How to Brew Belgian Beer

There’re two types of people: ones who love ales and the ones who like to indulge in lagers. If you belong to the former group, you’ll like Belgian beer. It’s essentially a type of ale rich in fruity yeast flavors and lots of malts. Unlike other ales, it has a low bitterness profile. This is why Belgian beers taste different from regular American beers.

If you’re into craft brewing and like to experiment with beer recipes from all over the world, you should try Belgian beer. In this article, we’ll discuss how to brew Belgian beer in detail and outline all the equipment and ingredients you’ll need and the steps you’ll have to follow. Even if you’re brewing at home for the first time, our how-to guide will come in handy for you.

Things You’ll Need to Brew Belgian Beer

  • A boiling pot or a hot liquor tank
  • Kitchen scales
  • Thermometer
  • Non-rinse sanitizer
  • Funnel/ bottling wand
  • Fermenter and airlock
  • Empty bottles and caps
  • Hydrometer
  • Strainer

Put Together All the Ingredients

You can find a host of Belgian beer recipes with slight tweaks and variations. Instead of spoiling you with choices, we’re going to share one Belgian recipe here, so don’t waste time picking the right one.  Following is the list of ingredients you’ll need to brew a 5-gallon batch of Belgian beer. You can brew less or more beer by adjusting the amounts of ingredients accordingly.

  • 50 kg Pilsner Malt (3.9 EBC)
  • 10 kg Biscuit Malt (45.3 EBC)
  • 45 kg Wheat Malt (3.9 EBC)
  • 00 gm Saaz
  • 00 gm Goldings from East Kent
  • 10gm of Saccharomyces cerevisiae (brewer’s yeast)
  • 00 gm Coriander Seed
  • Zest of 1 (Bitter) Orange
  • gm Coarsely Crushed Black Pepper

Initial Preparation

First of all, sanitize all your tools and containers if they’ve been used for brewing beers before. Wash them thoroughly or use non-rinse cleaners on them. This cleaning and sanitization will ensure that you can brew the bonafide Belgian beer without any unintentional impurities.

A frothy glass of Belgian beer with spilled wheat grains

After cleaning and sanitization, start preparing strike water. The phenomenon of “strike” water entails that when malted grains are submerged and soaked in water at a certain temperature, their dormant amylase enzymes activate and convert regular carbohydrates of the malt into fermentable sugar.

In short, soaking malted grains into strike water ensures that most of their content converts into beer. Determine the volume of strike water by factoring in the amounts of malts. Your goal should be reaching a perfect grist-to-fluid ratio.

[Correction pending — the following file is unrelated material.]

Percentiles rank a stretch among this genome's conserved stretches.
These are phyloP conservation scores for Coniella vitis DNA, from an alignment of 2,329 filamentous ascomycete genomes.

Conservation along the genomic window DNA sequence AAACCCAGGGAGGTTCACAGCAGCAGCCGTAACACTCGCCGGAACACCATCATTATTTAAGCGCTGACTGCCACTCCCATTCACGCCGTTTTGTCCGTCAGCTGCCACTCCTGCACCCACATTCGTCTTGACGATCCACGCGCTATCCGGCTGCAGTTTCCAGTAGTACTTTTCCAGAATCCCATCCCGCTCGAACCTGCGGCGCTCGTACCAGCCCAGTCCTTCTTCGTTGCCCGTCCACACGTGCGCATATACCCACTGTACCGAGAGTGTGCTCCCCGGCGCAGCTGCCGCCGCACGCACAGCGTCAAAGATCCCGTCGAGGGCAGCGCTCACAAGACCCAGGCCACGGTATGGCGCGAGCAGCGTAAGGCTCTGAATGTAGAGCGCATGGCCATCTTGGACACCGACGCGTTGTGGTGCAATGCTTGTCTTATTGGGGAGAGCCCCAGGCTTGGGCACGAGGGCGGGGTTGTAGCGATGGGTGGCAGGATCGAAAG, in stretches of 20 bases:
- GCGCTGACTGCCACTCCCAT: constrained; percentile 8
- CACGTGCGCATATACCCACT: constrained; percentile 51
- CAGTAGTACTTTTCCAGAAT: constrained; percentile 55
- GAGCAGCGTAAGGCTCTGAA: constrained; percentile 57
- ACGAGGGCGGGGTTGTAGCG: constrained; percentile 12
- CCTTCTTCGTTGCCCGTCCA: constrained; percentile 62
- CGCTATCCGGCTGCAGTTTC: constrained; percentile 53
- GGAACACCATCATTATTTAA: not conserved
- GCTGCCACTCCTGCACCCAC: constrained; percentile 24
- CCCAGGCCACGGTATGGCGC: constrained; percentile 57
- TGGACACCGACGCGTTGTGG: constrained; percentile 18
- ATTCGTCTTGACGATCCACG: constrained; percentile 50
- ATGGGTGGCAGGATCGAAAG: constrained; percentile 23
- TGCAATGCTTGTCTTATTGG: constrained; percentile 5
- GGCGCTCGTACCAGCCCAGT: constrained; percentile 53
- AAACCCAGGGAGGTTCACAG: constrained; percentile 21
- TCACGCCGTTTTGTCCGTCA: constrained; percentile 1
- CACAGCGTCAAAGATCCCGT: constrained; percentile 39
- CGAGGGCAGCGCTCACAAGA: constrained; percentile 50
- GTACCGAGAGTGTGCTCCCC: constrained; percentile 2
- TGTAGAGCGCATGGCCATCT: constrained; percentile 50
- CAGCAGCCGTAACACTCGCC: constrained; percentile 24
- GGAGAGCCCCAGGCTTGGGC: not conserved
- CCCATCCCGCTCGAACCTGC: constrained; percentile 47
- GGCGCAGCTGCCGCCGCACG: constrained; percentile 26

Preparing strike water is not a mean task. Just boil the water and let it cool to 150-155F and maintain this temperature for the next 50-60 minutes. Once you’ve set this strike temperature, add all pilsner, wheat, and biscuit malts in the water and stir it for a couple of minutes. Let the malts submerge in strike water for at least 45 minutes to ensure the maximum amount of their starch converts into fermentable sugar.

Wort Preparation

The moderate heat of strike water for 40-50 odd minutes will turn the malts into the mash. You need to convert this mash into the wort, and this is the most crucial step of brewing Belgian beer or any beer for that matter. A slipup in wort preparation can throw your entire beer batch off balance with its quantity and ingredient ratio.

You need to diligently carry out these steps to turn the mash into the perfect Belgian wort.

“Mash out” the mash you’ve prepared by increasing its temperature beyond 170F for a couple of minutes. This temperature spike will kill amylase enzymes and subsequently stop starch conversion into sugar. It’s called “mash out” because it works like when you heat milk or water and boil them out by increasing the temperature at the end.

Heat 3 gallons of water separately while mashing out the malts. Once you’re done mashing out the malted mash, pass that hot water through it multiple times. The idea is to extract all the fermentable sugar content trapped in the malted pulp while simultaneously increasing the mixture’s volume.

After re-circulating this hot water multiple times, you’ll end up with the required amount of Belgian wort prepared to get converted into beer.

Wort Boiling

This step is slightly different in Belgian beers as compared to the preparation of other ales and lagers. Here, you’ll not add all the ingredients into the boiling pot at once. Keep in mind that you’ll have to boil the Belgian wort for an hour. So, take care of the following steps accordingly.

  • First, pour the malted mash and Golding into the pot at the same time.
  • Then, add Saaz when the wort has already boiled and simmered for 40 minutes.
  • As the boiling phase is about to end, add crushed black pepper, coriander seeds, and orange zest five minutes before switching off the burner.

Let the wort cool down and prepare for fermentation.


Pour the cooled down wort in the fermenter, add the yeast to it and seal it. Belgian beer is fermented in three phases: lag, exponential growth, and stationery. All theses phase can take anywhere between 8 to 14 days. To be on the safe side, we’d recommend you ferment the wort for two weeks to get the perfect Belgian taste. Set the temperature of the fermenter around 65-70F.

Open the fermenter after a fortnight and pour your home crafted Belgian beer into a barrel or bottles.

Our Final Thoughts

Belgian beer characterizes the fruity and spicy flavors that often ‘neutralizes’ the bitterness of hops and caramelized malt. You can also add the zap of off-the-rack beer bottles to your Belgian brew by adding a single carbonation drop in every bottle while filling it with the freshly fermented wort. Refrigerate the carbonated Belgian beer and enjoy it in its chilled and frothy state.

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